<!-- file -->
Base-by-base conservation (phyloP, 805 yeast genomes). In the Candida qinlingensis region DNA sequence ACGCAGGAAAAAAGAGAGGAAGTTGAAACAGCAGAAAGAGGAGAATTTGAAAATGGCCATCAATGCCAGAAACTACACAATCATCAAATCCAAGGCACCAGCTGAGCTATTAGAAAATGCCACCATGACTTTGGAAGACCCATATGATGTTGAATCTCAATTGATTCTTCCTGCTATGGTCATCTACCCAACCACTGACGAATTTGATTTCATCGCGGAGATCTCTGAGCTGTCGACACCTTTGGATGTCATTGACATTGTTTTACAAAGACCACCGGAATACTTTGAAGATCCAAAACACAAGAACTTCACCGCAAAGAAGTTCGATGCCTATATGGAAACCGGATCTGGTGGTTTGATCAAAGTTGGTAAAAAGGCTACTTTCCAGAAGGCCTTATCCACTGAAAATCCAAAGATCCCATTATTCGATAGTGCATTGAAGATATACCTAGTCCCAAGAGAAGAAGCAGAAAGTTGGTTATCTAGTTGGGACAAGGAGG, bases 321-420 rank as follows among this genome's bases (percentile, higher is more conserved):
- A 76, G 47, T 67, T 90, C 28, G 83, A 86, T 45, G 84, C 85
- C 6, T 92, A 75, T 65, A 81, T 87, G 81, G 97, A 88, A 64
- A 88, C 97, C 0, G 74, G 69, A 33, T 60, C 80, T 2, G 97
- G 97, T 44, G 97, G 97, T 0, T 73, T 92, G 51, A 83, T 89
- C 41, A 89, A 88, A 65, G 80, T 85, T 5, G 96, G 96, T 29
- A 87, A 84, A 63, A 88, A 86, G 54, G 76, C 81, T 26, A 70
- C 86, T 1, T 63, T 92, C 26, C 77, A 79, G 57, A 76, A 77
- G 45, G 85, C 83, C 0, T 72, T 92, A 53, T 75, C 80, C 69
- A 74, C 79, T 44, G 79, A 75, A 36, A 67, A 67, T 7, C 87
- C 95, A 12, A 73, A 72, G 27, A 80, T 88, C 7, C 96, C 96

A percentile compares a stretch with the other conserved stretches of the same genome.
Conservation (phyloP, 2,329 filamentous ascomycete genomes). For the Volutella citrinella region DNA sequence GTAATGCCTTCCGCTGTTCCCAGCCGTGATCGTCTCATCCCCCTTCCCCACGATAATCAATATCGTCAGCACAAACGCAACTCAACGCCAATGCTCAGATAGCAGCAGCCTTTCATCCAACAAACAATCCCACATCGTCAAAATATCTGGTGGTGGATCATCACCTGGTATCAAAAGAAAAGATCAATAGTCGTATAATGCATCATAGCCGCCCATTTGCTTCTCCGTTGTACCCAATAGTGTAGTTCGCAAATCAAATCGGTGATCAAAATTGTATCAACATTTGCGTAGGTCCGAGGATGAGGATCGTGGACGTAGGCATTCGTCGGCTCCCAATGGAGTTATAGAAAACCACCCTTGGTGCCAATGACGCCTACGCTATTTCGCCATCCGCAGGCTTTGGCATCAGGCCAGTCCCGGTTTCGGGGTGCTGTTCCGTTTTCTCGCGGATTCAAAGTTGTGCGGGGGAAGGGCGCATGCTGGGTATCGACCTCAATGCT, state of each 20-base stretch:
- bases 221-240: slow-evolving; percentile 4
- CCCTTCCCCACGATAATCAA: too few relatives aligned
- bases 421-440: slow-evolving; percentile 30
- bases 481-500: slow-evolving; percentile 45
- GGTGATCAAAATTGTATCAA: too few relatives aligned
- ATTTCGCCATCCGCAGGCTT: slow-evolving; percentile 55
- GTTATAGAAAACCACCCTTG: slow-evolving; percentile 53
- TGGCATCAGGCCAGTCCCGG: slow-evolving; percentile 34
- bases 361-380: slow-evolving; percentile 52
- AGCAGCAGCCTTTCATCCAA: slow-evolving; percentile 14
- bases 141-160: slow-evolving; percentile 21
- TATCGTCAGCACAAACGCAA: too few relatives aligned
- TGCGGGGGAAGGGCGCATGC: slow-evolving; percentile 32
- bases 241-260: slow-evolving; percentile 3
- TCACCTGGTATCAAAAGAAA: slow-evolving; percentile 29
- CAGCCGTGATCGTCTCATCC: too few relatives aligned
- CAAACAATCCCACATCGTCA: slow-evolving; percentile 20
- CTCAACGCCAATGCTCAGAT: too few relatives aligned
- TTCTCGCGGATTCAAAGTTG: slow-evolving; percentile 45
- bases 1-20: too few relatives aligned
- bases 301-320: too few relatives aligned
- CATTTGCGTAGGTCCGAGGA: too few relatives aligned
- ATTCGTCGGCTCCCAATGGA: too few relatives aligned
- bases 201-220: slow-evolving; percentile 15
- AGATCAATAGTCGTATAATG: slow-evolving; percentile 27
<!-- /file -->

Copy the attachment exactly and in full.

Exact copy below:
Base-by-base conservation (phyloP, 805 yeast genomes). In the Candida qinlingensis region DNA sequence ACGCAGGAAAAAAGAGAGGAAGTTGAAACAGCAGAAAGAGGAGAATTTGAAAATGGCCATCAATGCCAGAAACTACACAATCATCAAATCCAAGGCACCAGCTGAGCTATTAGAAAATGCCACCATGACTTTGGAAGACCCATATGATGTTGAATCTCAATTGATTCTTCCTGCTATGGTCATCTACCCAACCACTGACGAATTTGATTTCATCGCGGAGATCTCTGAGCTGTCGACACCTTTGGATGTCATTGACATTGTTTTACAAAGACCACCGGAATACTTTGAAGATCCAAAACACAAGAACTTCACCGCAAAGAAGTTCGATGCCTATATGGAAACCGGATCTGGTGGTTTGATCAAAGTTGGTAAAAAGGCTACTTTCCAGAAGGCCTTATCCACTGAAAATCCAAAGATCCCATTATTCGATAGTGCATTGAAGATATACCTAGTCCCAAGAGAAGAAGCAGAAAGTTGGTTATCTAGTTGGGACAAGGAGG, bases 321-420 rank as follows among this genome's bases (percentile, higher is more conserved):
- A 76, G 47, T 67, T 90, C 28, G 83, A 86, T 45, G 84, C 85
- C 6, T 92, A 75, T 65, A 81, T 87, G 81, G 97, A 88, A 64
- A 88, C 97, C 0, G 74, G 69, A 33, T 60, C 80, T 2, G 97
- G 97, T 44, G 97, G 97, T 0, T 73, T 92, G 51, A 83, T 89
- C 41, A 89, A 88, A 65, G 80, T 85, T 5, G 96, G 96, T 29
- A 87, A 84, A 63, A 88, A 86, G 54, G 76, C 81, T 26, A 70
- C 86, T 1, T 63, T 92, C 26, C 77, A 79, G 57, A 76, A 77
- G 45, G 85, C 83, C 0, T 72, T 92, A 53, T 75, C 80, C 69
- A 74, C 79, T 44, G 79, A 75, A 36, A 67, A 67, T 7, C 87
- C 95, A 12, A 73, A 72, G 27, A 80, T 88, C 7, C 96, C 96

A percentile compares a stretch with the other conserved stretches of the same genome.
Conservation (phyloP, 2,329 filamentous ascomycete genomes). For the Volutella citrinella region DNA sequence GTAATGCCTTCCGCTGTTCCCAGCCGTGATCGTCTCATCCCCCTTCCCCACGATAATCAATATCGTCAGCACAAACGCAACTCAACGCCAATGCTCAGATAGCAGCAGCCTTTCATCCAACAAACAATCCCACATCGTCAAAATATCTGGTGGTGGATCATCACCTGGTATCAAAAGAAAAGATCAATAGTCGTATAATGCATCATAGCCGCCCATTTGCTTCTCCGTTGTACCCAATAGTGTAGTTCGCAAATCAAATCGGTGATCAAAATTGTATCAACATTTGCGTAGGTCCGAGGATGAGGATCGTGGACGTAGGCATTCGTCGGCTCCCAATGGAGTTATAGAAAACCACCCTTGGTGCCAATGACGCCTACGCTATTTCGCCATCCGCAGGCTTTGGCATCAGGCCAGTCCCGGTTTCGGGGTGCTGTTCCGTTTTCTCGCGGATTCAAAGTTGTGCGGGGGAAGGGCGCATGCTGGGTATCGACCTCAATGCT, state of each 20-base stretch:
- bases 221-240: slow-evolving; percentile 4
- CCCTTCCCCACGATAATCAA: too few relatives aligned
- bases 421-440: slow-evolving; percentile 30
- bases 481-500: slow-evolving; percentile 45
- GGTGATCAAAATTGTATCAA: too few relatives aligned
- ATTTCGCCATCCGCAGGCTT: slow-evolving; percentile 55
- GTTATAGAAAACCACCCTTG: slow-evolving; percentile 53
- TGGCATCAGGCCAGTCCCGG: slow-evolving; percentile 34
- bases 361-380: slow-evolving; percentile 52
- AGCAGCAGCCTTTCATCCAA: slow-evolving; percentile 14
- bases 141-160: slow-evolving; percentile 21
- TATCGTCAGCACAAACGCAA: too few relatives aligned
- TGCGGGGGAAGGGCGCATGC: slow-evolving; percentile 32
- bases 241-260: slow-evolving; percentile 3
- TCACCTGGTATCAAAAGAAA: slow-evolving; percentile 29
- CAGCCGTGATCGTCTCATCC: too few relatives aligned
- CAAACAATCCCACATCGTCA: slow-evolving; percentile 20
- CTCAACGCCAATGCTCAGAT: too few relatives aligned
- TTCTCGCGGATTCAAAGTTG: slow-evolving; percentile 45
- bases 1-20: too few relatives aligned
- bases 301-320: too few relatives aligned
- CATTTGCGTAGGTCCGAGGA: too few relatives aligned
- ATTCGTCGGCTCCCAATGGA: too few relatives aligned
- bases 201-220: slow-evolving; percentile 15
- AGATCAATAGTCGTATAATG: slow-evolving; percentile 27